Effects of escitalopram on attentional bias to cocaine-related stimuli and inhibitory control in cocaine-dependent subjects

Shijing Liu, Scott D. Lane, Joy M. Schmitz, Kathryn A. Cunningham, Vineeth P. John, F. Gerard Moeller

Research output: Contribution to journalArticlepeer-review

10 Scopus citations


Key characteristics of cocaine dependence include attentional bias to cocaine cues and impaired inhibitory control. Studies suggest that serotonin modulates both cocaine cue reactivity and inhibitory control. We investigated effects of the selective serotonin reuptake inhibitor escitalopram on cocaine cue reactivity and inhibitory processes in cocaine-dependent subjects. In a double-blind placebo-controlled design, cocaine-dependent subjects received placebo (n=12) or escitalopram (n=11; 10 mg on days 1-3, 20 mg on days 4-24 and 10 mg on days 25-28) orally, once daily for 4 weeks. The cocaine Stroop and immediate memory task (IMT) were administered at baseline, days 1, 4, 11, 18 and 25 after placebo or escitalopram initiation. There were no significant between-group differences in baseline performance on the cocaine Stroop task or the IMT. On day 1 (acute phase), escitalopram produced a significantly greater decrease from baseline than placebo in attentional bias measured by cocaine Stroop task 5 hours post-dose. No significant changes from baseline in attentional bias were observed on subsequent test days (chronic phase). Inhibitory control as measured by IMT commission error rate was not significantly different between two groups in either the acute or chronic phase. Consistent with preclinical data, serotonin-modulating drugs like escitalopram may have acute effects on cocaine cue reactivity in human cocaine users.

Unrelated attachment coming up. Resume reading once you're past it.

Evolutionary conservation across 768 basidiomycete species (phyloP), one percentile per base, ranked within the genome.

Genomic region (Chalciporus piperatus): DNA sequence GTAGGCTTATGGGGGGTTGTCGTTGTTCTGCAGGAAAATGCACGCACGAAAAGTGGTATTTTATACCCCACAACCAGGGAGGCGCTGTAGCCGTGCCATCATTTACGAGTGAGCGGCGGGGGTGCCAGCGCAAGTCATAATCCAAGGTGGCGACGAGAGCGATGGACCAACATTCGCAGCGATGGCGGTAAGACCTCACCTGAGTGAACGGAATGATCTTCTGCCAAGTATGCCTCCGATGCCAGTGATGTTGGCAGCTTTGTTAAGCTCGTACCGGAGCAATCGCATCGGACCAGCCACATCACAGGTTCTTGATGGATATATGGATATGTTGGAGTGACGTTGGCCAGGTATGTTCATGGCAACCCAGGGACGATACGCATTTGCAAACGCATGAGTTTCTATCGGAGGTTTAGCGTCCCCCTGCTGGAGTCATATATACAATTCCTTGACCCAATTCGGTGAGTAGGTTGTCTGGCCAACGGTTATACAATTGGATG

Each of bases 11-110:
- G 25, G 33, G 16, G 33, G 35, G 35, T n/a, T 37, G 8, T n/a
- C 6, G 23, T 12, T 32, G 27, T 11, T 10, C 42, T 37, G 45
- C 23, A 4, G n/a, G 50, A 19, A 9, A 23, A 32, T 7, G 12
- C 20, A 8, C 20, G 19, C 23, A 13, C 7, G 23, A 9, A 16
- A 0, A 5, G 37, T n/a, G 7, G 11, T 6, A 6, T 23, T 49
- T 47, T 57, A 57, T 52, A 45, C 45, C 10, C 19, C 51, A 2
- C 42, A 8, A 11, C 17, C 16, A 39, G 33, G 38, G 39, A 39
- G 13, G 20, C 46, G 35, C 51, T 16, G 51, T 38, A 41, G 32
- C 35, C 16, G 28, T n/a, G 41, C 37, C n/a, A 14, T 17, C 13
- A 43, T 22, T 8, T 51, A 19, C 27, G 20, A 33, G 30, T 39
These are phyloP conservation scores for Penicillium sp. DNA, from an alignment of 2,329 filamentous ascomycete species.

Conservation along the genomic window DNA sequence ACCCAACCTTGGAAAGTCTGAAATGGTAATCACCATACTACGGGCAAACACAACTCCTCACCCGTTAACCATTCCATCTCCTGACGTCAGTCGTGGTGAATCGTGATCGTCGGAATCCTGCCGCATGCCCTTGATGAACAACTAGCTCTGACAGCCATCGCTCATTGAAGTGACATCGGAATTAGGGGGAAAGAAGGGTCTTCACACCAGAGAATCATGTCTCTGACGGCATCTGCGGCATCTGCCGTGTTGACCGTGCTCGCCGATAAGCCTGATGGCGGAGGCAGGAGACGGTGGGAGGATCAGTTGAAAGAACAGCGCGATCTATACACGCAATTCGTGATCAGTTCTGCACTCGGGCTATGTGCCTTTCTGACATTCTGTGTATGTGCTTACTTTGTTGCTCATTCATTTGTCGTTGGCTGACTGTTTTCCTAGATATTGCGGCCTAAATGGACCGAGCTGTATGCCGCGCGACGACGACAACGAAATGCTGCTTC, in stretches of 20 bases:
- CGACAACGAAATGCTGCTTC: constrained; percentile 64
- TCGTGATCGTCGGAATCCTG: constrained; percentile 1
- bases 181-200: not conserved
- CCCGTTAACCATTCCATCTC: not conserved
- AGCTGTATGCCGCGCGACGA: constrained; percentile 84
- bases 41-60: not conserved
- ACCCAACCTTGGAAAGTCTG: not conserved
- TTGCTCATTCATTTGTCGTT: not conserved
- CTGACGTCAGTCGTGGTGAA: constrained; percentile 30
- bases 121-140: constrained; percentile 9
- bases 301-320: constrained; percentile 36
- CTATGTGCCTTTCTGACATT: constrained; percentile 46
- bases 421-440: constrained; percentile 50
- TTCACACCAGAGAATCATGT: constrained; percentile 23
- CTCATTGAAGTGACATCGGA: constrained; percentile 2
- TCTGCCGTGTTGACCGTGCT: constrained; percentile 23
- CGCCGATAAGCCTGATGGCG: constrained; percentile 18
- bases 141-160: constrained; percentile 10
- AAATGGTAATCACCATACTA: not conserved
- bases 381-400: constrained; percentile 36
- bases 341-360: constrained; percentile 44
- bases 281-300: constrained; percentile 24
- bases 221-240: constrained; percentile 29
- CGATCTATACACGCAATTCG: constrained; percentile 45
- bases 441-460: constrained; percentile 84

Original languageEnglish (US)
Pages (from-to)801-807
Number of pages7
JournalJournal of Psychopharmacology
Issue number9
StatePublished - Sep 2013
Externally publishedYes


  • Escitalopram
  • attentional bias
  • cocaine Stroop task
  • cocaine dependence
  • inhibitory control

ASJC Scopus subject areas

  • Pharmacology
  • Psychiatry and Mental health
  • Pharmacology (medical)


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